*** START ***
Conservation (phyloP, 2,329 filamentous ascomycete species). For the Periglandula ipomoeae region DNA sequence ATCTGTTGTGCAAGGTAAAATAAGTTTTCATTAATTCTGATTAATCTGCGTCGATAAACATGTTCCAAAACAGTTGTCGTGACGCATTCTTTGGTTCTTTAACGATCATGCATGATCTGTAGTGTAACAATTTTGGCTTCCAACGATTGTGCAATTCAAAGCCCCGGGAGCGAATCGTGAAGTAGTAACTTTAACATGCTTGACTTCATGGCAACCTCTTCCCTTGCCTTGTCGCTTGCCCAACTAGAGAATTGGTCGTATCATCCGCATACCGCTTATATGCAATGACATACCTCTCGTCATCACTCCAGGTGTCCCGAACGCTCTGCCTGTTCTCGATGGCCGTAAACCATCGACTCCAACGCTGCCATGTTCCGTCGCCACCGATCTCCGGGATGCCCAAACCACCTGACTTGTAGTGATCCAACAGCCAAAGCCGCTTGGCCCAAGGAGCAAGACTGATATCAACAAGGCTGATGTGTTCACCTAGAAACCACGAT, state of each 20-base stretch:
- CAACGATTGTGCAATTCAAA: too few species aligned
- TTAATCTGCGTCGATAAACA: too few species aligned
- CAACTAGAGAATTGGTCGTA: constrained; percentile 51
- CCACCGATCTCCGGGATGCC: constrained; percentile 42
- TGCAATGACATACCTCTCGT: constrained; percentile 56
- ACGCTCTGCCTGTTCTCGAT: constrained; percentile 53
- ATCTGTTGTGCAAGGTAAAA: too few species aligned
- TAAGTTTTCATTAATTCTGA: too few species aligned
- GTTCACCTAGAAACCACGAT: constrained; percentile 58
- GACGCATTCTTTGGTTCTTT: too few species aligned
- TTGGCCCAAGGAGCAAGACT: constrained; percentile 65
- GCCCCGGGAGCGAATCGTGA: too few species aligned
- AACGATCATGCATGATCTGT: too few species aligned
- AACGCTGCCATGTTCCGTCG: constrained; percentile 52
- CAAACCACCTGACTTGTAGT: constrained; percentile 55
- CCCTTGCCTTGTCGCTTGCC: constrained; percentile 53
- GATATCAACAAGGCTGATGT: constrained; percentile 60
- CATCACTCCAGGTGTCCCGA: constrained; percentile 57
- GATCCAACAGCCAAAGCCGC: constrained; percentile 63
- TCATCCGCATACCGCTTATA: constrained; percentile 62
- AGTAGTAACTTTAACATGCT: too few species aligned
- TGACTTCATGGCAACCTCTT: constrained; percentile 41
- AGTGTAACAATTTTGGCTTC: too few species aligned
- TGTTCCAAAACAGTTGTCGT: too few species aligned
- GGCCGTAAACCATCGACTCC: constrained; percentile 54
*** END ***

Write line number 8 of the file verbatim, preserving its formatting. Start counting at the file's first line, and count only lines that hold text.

- ATCTGTTGTGCAAGGTAAAA: too few species aligned